I wish I was a forgetting and forgiving kind of person. I’m soft, loving, and open (sometimes more than is comfortable or necessary). But once crossed, I sit on that. I don’t hold grudges but I don’t forget. I try to forgive but without the ability to forget, I don’t completely forgive.
When she reported me to the newspaper owner, and the owner came to me, I was flabbergasted. She alleged that I made the office a hostile workplace with repeated salacious talk and racy jokes. The problem was that she was right. I was a loudmouthed sharp-tongued, rough-talking man whose voice floated over the cubicles and stuffed the office with all kinds of vulgarity and jokes that, when I look back now, weren’t that funny.
Recent discussion of locker room talk makes me think of my own actions. I have no way to judge just how much I joked with my friends over the telephone in that office or how bad the talk might have been. I remember it as low-level anger and frustrations at the manly elites I had to deal with at City Hall, the state capitol, and the various senators and representatives we had to call for stories. They were a wicked lot, the kind that pal around with other people in power and make jibes at women and minorities.
I’d repeat their transgressions over the phone. One time, I know, I said something about twirling Patty LaBelle’s undies on my index finger. I didn’t make it up. I took it from a subject I had interviewed. Taken out of context, the line is reprehensible. But even in context, it should not have been said in any situation. That I uttered it, no matter the context, makes me blush today with shame. But there was a larger story and I was repeating something said to me. I ought to have let it go but I didn’t. For some reason, I had to say it out loud. I did. I went on with my business and didn’t think of it until I got pulled into the newspaper owner’s office.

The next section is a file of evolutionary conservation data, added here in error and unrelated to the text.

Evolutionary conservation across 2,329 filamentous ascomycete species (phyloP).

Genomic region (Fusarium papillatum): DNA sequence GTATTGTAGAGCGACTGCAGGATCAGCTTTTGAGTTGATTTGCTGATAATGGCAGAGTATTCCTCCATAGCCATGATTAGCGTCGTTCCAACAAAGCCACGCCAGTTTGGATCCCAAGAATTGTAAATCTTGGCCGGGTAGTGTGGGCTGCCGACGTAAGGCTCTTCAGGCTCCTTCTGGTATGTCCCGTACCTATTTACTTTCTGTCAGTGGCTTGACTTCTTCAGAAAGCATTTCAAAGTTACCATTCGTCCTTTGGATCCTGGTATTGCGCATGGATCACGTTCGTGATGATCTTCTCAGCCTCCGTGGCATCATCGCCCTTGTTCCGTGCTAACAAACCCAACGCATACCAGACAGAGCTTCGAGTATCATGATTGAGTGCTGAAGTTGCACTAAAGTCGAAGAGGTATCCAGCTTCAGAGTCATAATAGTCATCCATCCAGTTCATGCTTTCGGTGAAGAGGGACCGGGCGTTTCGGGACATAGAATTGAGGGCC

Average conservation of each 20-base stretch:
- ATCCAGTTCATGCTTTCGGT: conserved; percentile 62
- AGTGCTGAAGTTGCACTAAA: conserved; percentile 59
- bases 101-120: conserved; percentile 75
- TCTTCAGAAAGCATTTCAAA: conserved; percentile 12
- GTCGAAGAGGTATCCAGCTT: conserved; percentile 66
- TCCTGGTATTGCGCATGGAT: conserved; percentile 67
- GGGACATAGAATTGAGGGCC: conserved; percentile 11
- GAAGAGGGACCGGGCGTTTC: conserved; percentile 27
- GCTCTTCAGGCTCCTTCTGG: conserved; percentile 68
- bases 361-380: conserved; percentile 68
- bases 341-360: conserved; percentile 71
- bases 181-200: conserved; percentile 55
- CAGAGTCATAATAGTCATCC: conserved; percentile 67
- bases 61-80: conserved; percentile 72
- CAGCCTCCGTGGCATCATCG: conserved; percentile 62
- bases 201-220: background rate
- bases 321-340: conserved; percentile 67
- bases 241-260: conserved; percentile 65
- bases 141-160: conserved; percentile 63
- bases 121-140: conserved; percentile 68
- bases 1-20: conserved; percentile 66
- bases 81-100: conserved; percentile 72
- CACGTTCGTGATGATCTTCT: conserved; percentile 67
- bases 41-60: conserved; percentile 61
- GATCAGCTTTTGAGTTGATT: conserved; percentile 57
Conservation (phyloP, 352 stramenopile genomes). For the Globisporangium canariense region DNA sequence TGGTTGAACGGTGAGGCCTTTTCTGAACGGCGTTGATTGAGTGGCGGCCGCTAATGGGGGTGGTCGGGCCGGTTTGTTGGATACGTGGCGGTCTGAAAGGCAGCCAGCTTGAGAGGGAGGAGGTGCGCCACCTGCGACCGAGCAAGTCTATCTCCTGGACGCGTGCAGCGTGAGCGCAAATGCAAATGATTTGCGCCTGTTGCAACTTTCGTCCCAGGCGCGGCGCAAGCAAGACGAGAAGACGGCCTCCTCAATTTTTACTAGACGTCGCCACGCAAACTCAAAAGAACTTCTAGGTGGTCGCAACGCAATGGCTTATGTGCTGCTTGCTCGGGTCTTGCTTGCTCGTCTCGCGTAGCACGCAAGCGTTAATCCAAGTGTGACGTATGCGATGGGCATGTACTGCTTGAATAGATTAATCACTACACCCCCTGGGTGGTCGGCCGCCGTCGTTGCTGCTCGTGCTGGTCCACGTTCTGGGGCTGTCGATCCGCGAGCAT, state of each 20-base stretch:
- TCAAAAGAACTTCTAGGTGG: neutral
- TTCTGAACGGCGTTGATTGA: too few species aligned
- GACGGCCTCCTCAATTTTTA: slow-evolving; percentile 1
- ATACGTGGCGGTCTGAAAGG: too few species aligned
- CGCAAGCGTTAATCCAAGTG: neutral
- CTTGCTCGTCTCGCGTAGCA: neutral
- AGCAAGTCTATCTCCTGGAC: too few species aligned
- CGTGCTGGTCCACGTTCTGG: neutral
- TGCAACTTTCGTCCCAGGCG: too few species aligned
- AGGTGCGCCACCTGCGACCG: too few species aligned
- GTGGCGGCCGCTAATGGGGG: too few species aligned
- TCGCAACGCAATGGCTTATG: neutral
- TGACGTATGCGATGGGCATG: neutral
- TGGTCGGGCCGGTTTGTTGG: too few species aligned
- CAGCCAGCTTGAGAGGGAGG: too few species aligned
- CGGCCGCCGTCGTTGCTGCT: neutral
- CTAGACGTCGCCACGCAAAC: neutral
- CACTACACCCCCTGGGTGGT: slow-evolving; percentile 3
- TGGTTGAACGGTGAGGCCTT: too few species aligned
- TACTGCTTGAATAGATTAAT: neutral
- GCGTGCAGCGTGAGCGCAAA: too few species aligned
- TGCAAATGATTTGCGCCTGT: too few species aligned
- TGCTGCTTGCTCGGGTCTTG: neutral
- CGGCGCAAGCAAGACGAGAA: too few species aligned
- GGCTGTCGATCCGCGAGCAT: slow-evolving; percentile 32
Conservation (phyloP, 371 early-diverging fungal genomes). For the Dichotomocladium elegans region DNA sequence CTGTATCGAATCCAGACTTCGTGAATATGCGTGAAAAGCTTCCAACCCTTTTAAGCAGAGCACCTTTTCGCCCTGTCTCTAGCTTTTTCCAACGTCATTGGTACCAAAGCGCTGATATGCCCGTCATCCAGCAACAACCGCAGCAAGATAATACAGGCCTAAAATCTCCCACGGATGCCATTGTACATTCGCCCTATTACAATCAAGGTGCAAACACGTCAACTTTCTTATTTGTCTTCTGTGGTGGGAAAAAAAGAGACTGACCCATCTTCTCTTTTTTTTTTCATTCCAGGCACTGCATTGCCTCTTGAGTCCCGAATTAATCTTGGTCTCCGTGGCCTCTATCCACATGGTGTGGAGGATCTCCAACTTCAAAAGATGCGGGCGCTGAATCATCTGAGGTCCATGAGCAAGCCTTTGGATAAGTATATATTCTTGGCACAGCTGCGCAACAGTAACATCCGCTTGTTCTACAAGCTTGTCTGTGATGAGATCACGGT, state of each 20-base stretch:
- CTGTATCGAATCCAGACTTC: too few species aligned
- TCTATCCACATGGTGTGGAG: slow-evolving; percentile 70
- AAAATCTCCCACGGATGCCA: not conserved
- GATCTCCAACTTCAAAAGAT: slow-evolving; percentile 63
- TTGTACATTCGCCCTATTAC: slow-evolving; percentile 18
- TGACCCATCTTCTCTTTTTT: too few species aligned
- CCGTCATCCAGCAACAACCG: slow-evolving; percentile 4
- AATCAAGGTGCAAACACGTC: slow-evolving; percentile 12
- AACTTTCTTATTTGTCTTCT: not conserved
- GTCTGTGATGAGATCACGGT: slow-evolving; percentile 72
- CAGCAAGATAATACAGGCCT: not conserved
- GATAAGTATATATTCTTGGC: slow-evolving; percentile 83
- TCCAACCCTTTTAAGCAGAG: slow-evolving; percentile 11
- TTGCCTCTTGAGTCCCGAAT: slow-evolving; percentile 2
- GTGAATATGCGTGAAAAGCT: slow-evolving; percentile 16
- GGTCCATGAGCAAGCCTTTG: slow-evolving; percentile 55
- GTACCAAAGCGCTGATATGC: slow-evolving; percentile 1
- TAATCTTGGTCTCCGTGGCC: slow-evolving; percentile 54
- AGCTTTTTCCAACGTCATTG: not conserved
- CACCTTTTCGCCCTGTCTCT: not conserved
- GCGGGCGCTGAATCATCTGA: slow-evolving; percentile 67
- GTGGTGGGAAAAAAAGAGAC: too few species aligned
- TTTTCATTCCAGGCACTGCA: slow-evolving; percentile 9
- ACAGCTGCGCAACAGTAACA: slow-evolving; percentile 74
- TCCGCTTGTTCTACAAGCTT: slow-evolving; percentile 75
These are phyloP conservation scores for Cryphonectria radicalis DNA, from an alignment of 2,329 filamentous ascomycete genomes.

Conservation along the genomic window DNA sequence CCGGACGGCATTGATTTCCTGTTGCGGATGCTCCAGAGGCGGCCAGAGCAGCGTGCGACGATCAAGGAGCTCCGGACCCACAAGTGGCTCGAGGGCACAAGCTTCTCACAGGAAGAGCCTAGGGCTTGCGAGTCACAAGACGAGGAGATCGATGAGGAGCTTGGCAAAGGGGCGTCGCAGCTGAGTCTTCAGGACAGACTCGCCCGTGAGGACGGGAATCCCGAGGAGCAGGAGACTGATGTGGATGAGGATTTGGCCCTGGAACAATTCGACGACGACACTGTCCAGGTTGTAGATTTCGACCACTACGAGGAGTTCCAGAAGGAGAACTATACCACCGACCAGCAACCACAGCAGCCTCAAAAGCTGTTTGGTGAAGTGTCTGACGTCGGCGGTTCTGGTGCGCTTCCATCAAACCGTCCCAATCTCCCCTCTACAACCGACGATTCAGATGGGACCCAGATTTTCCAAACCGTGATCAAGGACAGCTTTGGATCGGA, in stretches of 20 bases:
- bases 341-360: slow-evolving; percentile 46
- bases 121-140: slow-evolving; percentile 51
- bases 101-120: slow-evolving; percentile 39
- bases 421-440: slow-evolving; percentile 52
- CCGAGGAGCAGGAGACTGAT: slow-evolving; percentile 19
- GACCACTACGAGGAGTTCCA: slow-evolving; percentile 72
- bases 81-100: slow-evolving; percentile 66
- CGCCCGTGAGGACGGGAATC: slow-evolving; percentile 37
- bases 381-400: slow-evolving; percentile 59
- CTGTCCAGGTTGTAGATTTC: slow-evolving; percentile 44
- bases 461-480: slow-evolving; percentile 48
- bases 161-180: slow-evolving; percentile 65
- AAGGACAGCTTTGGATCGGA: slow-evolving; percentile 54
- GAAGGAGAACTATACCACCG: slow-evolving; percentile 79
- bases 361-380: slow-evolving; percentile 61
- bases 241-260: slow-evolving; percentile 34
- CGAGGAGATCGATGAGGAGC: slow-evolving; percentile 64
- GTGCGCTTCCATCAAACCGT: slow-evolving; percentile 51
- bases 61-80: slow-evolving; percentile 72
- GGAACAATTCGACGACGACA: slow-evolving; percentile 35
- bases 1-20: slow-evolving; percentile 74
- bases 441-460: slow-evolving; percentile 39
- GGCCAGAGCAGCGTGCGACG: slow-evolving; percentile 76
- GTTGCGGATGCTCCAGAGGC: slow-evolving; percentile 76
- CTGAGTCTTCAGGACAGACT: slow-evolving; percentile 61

There’s within me a desperate need to be liked, noticed, and adulated. For this reason, I used to say things just to get attention. Getting pulled into the office made me aware that others could hear what I said beyond the walls of my cubicle. I don’t know why I thought I had complete privacy in those confines. The office was small, crowded, and when I kicked back in my chair after that meeting in the office, I realized how much I could hear others. If I could hear them, I thought, then they should hear me, as loud and resonant as I know my voice to be.
Chagrined and embarrassed, I became conscious, for the first time, that I was immature and naïve, just learning the ways of the adult world. I could not yet make out what it meant to be professional and was still mouthing off whenever I felt it necessary.
I’m fortunate that the woman reported the behavior. It was a wake-up moment for me. It made me think about just how much farther I had to go. I wish it had gone differently. The woman who reported me could have said, hey, look, I can hear everything you say. It would have stopped. But she didn’t need to. The way sexual harassment laws work, the harassed need not confront the harasser. In fact, it’s only proper that they don’t. They only have to report the behavior to higher authority, a supervisor or other boss-like figure, and then that boss or supervisor take care of the problem.
And, of course, the boss was going to move on the complaint. The last thing he wanted to deal with is the Equal Employment Opportunity Commission on a sexual harassment charge.